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Aerospace engineering PhD student honored with national fellowship

In recognition of academic excellence and science, technology, engineering and math achievements, aerospace engineering PhD student Braxton Harter was awarded a 2018 National Defense Science and Engineering (NDSEG) Fellowship Award.

HarterHarterThe fellowship lasts for a period of up to three years, and covers full tuition and mandatory fees, according to its website. The Department of Defense awards the fellowships as a means of increasing the number of U.S. citizens and nationals trained in science and engineering disciplines of military importance.

Under the guidance of his advisor, Professor Jim Gregory, Harter plans to focus his research on phenomena related to the aerodynamics of Unmanned Aerial Vehicles (UAVs) in anticipation of their full integration into the National Airspace System. He’s enthusiastic about the opportunities the fellowship will bring, which includes a monthly stipend and provides coverage for two trips for training and/or conferences in support of educational initiatives.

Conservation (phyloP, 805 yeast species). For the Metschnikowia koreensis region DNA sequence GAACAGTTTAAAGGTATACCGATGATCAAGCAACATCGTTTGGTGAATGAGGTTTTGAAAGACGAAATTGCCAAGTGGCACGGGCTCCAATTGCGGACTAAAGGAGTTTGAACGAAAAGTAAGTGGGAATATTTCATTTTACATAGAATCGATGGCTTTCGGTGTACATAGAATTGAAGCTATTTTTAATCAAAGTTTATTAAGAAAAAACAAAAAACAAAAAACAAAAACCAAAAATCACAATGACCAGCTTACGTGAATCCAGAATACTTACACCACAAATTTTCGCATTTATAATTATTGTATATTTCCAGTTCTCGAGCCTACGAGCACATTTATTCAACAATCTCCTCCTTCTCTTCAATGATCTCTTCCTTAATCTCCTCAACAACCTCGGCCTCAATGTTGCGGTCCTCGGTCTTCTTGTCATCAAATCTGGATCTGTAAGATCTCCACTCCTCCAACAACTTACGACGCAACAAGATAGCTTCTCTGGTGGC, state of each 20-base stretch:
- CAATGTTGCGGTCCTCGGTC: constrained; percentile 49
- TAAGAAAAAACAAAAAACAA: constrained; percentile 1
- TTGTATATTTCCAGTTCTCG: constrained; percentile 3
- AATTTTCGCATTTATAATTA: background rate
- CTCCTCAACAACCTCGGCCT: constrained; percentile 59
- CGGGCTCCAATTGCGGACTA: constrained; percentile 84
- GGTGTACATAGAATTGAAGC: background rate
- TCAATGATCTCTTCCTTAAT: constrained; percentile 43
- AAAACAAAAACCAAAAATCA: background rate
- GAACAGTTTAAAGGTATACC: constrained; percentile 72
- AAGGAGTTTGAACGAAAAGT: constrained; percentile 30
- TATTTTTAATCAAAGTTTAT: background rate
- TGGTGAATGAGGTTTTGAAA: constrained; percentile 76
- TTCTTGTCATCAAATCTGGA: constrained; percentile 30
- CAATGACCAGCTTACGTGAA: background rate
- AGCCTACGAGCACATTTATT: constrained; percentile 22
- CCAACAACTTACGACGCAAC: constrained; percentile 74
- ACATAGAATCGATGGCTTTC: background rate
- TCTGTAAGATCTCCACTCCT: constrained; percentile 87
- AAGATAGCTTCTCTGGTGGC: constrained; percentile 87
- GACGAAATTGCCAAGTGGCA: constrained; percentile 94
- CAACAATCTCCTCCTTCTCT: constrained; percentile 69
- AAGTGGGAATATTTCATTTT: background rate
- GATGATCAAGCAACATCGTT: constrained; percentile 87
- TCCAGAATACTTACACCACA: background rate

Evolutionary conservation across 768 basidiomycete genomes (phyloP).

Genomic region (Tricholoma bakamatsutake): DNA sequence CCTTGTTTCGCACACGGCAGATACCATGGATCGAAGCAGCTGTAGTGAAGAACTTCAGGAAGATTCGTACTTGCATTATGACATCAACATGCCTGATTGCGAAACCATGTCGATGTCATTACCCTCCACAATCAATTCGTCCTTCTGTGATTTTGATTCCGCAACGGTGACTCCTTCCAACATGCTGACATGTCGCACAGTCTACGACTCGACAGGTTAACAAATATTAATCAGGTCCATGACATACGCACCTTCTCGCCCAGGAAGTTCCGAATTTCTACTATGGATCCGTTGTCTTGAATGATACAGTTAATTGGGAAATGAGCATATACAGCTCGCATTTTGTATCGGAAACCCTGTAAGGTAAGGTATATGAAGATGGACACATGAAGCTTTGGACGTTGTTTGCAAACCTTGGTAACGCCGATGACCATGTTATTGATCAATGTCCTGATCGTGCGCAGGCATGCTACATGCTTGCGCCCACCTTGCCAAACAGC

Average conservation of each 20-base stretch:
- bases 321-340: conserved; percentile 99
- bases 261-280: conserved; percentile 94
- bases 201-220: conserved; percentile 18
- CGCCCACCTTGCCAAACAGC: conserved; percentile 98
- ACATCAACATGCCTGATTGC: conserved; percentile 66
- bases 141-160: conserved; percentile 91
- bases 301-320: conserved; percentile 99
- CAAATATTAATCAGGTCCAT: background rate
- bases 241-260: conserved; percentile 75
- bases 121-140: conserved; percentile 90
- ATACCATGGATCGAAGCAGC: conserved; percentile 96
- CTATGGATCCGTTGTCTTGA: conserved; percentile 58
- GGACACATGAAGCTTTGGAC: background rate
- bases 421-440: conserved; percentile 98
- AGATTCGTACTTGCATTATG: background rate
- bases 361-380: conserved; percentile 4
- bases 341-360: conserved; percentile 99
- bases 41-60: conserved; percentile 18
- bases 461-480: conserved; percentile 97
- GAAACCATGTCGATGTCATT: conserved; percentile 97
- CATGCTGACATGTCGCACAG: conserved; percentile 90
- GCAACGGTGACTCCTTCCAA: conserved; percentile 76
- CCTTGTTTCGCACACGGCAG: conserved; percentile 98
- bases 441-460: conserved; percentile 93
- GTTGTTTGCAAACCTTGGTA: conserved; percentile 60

"I am greatly honored to be a part of the 2018 NDSEG fellowship class,” says Harter, who completes his research at the university’s Aerospace Research Center. “With this fellowship, I have the freedom and opportunity to engage in research that I find fascinating and will advance the aerospace field. I am proud to represent Ohio State in this opportunity."

The NDSEG Fellowship is sponsored by the Air Force Office of Scientific Research (AFOSR), the Army Research Office (ARO), and the Office of Naval Research (ONR) under the Office of the Assistant Secretary of Defense (OSD) for Research and Engineering.

In addition to this distinction, Harter also received Honorable Mention for a 2018 National Science Foundation (NSF) Graduate Research Fellowship Program. This academic achievement gives Harter access to cyberinfrastructure resources, including supercomputer time, in support of research toward completion of his graduate program.

Award overview information states that the program recognizes and supports outstanding graduate students in NSF-supported science, technology, engineering and mathematics disciplines who are pursuing research-based master's and doctoral degrees at accredited United States institutions.

Harter will be able to advantage his research by utilizing program resources.